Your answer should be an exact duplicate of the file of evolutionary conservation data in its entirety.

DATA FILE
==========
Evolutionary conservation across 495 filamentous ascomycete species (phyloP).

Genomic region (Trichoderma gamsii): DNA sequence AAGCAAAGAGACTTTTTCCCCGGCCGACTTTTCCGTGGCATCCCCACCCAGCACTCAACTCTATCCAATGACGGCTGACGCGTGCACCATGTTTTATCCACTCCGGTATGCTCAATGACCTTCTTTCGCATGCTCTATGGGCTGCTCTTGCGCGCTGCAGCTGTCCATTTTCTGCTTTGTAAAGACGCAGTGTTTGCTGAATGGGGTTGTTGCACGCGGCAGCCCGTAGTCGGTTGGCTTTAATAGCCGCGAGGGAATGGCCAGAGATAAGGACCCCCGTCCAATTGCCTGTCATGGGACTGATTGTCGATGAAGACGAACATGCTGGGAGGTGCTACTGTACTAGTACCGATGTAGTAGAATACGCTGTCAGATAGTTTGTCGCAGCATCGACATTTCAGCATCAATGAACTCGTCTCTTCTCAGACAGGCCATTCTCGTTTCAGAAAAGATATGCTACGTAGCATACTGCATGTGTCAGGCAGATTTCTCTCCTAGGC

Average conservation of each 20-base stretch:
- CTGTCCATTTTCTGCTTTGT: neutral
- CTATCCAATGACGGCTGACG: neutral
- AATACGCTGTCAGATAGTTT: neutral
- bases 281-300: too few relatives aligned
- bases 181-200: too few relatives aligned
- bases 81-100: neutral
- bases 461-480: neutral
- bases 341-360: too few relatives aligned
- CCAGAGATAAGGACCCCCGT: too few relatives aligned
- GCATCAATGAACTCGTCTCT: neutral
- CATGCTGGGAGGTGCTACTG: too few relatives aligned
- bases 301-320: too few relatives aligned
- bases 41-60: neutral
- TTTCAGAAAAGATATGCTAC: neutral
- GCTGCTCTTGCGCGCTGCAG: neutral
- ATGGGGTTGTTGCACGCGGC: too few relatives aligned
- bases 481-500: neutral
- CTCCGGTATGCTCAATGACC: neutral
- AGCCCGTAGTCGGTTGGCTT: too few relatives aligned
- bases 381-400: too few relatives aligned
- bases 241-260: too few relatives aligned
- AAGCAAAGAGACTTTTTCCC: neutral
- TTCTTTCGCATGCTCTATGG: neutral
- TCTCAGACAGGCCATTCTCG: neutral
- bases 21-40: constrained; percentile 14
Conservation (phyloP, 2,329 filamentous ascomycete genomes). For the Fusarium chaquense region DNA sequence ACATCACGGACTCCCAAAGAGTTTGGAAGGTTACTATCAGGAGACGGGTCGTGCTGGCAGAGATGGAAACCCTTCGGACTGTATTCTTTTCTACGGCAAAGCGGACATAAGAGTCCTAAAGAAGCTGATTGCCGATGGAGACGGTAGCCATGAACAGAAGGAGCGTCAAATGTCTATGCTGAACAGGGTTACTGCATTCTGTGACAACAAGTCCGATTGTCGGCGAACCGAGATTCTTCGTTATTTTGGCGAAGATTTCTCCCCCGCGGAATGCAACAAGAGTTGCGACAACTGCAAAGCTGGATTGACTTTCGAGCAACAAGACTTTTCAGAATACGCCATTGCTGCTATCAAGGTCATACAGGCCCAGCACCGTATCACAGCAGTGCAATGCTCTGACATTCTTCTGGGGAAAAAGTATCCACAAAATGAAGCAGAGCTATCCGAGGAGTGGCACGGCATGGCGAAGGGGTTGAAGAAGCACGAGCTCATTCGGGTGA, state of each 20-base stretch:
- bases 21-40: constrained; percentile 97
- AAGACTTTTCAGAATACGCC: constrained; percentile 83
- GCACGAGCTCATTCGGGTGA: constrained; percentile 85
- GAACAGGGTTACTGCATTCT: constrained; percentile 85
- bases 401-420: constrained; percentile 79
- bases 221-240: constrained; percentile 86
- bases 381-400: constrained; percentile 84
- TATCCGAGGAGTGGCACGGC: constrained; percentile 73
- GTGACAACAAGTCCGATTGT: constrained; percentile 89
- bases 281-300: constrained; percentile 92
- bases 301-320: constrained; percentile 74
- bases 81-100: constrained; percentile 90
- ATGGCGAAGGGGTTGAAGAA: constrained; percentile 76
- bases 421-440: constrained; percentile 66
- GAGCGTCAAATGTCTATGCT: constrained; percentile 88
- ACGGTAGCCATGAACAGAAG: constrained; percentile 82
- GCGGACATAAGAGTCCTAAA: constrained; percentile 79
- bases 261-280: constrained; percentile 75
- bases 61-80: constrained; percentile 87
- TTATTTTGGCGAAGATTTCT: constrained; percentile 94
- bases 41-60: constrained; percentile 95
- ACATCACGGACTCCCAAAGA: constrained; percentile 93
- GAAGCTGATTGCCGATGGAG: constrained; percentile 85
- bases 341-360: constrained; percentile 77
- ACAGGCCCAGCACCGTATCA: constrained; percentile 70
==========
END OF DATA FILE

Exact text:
Evolutionary conservation across 495 filamentous ascomycete species (phyloP).

Genomic region (Trichoderma gamsii): DNA sequence AAGCAAAGAGACTTTTTCCCCGGCCGACTTTTCCGTGGCATCCCCACCCAGCACTCAACTCTATCCAATGACGGCTGACGCGTGCACCATGTTTTATCCACTCCGGTATGCTCAATGACCTTCTTTCGCATGCTCTATGGGCTGCTCTTGCGCGCTGCAGCTGTCCATTTTCTGCTTTGTAAAGACGCAGTGTTTGCTGAATGGGGTTGTTGCACGCGGCAGCCCGTAGTCGGTTGGCTTTAATAGCCGCGAGGGAATGGCCAGAGATAAGGACCCCCGTCCAATTGCCTGTCATGGGACTGATTGTCGATGAAGACGAACATGCTGGGAGGTGCTACTGTACTAGTACCGATGTAGTAGAATACGCTGTCAGATAGTTTGTCGCAGCATCGACATTTCAGCATCAATGAACTCGTCTCTTCTCAGACAGGCCATTCTCGTTTCAGAAAAGATATGCTACGTAGCATACTGCATGTGTCAGGCAGATTTCTCTCCTAGGC

Average conservation of each 20-base stretch:
- CTGTCCATTTTCTGCTTTGT: neutral
- CTATCCAATGACGGCTGACG: neutral
- AATACGCTGTCAGATAGTTT: neutral
- bases 281-300: too few relatives aligned
- bases 181-200: too few relatives aligned
- bases 81-100: neutral
- bases 461-480: neutral
- bases 341-360: too few relatives aligned
- CCAGAGATAAGGACCCCCGT: too few relatives aligned
- GCATCAATGAACTCGTCTCT: neutral
- CATGCTGGGAGGTGCTACTG: too few relatives aligned
- bases 301-320: too few relatives aligned
- bases 41-60: neutral
- TTTCAGAAAAGATATGCTAC: neutral
- GCTGCTCTTGCGCGCTGCAG: neutral
- ATGGGGTTGTTGCACGCGGC: too few relatives aligned
- bases 481-500: neutral
- CTCCGGTATGCTCAATGACC: neutral
- AGCCCGTAGTCGGTTGGCTT: too few relatives aligned
- bases 381-400: too few relatives aligned
- bases 241-260: too few relatives aligned
- AAGCAAAGAGACTTTTTCCC: neutral
- TTCTTTCGCATGCTCTATGG: neutral
- TCTCAGACAGGCCATTCTCG: neutral
- bases 21-40: constrained; percentile 14
Conservation (phyloP, 2,329 filamentous ascomycete genomes). For the Fusarium chaquense region DNA sequence ACATCACGGACTCCCAAAGAGTTTGGAAGGTTACTATCAGGAGACGGGTCGTGCTGGCAGAGATGGAAACCCTTCGGACTGTATTCTTTTCTACGGCAAAGCGGACATAAGAGTCCTAAAGAAGCTGATTGCCGATGGAGACGGTAGCCATGAACAGAAGGAGCGTCAAATGTCTATGCTGAACAGGGTTACTGCATTCTGTGACAACAAGTCCGATTGTCGGCGAACCGAGATTCTTCGTTATTTTGGCGAAGATTTCTCCCCCGCGGAATGCAACAAGAGTTGCGACAACTGCAAAGCTGGATTGACTTTCGAGCAACAAGACTTTTCAGAATACGCCATTGCTGCTATCAAGGTCATACAGGCCCAGCACCGTATCACAGCAGTGCAATGCTCTGACATTCTTCTGGGGAAAAAGTATCCACAAAATGAAGCAGAGCTATCCGAGGAGTGGCACGGCATGGCGAAGGGGTTGAAGAAGCACGAGCTCATTCGGGTGA, state of each 20-base stretch:
- bases 21-40: constrained; percentile 97
- AAGACTTTTCAGAATACGCC: constrained; percentile 83
- GCACGAGCTCATTCGGGTGA: constrained; percentile 85
- GAACAGGGTTACTGCATTCT: constrained; percentile 85
- bases 401-420: constrained; percentile 79
- bases 221-240: constrained; percentile 86
- bases 381-400: constrained; percentile 84
- TATCCGAGGAGTGGCACGGC: constrained; percentile 73
- GTGACAACAAGTCCGATTGT: constrained; percentile 89
- bases 281-300: constrained; percentile 92
- bases 301-320: constrained; percentile 74
- bases 81-100: constrained; percentile 90
- ATGGCGAAGGGGTTGAAGAA: constrained; percentile 76
- bases 421-440: constrained; percentile 66
- GAGCGTCAAATGTCTATGCT: constrained; percentile 88
- ACGGTAGCCATGAACAGAAG: constrained; percentile 82
- GCGGACATAAGAGTCCTAAA: constrained; percentile 79
- bases 261-280: constrained; percentile 75
- bases 61-80: constrained; percentile 87
- TTATTTTGGCGAAGATTTCT: constrained; percentile 94
- bases 41-60: constrained; percentile 95
- ACATCACGGACTCCCAAAGA: constrained; percentile 93
- GAAGCTGATTGCCGATGGAG: constrained; percentile 85
- bases 341-360: constrained; percentile 77
- ACAGGCCCAGCACCGTATCA: constrained; percentile 70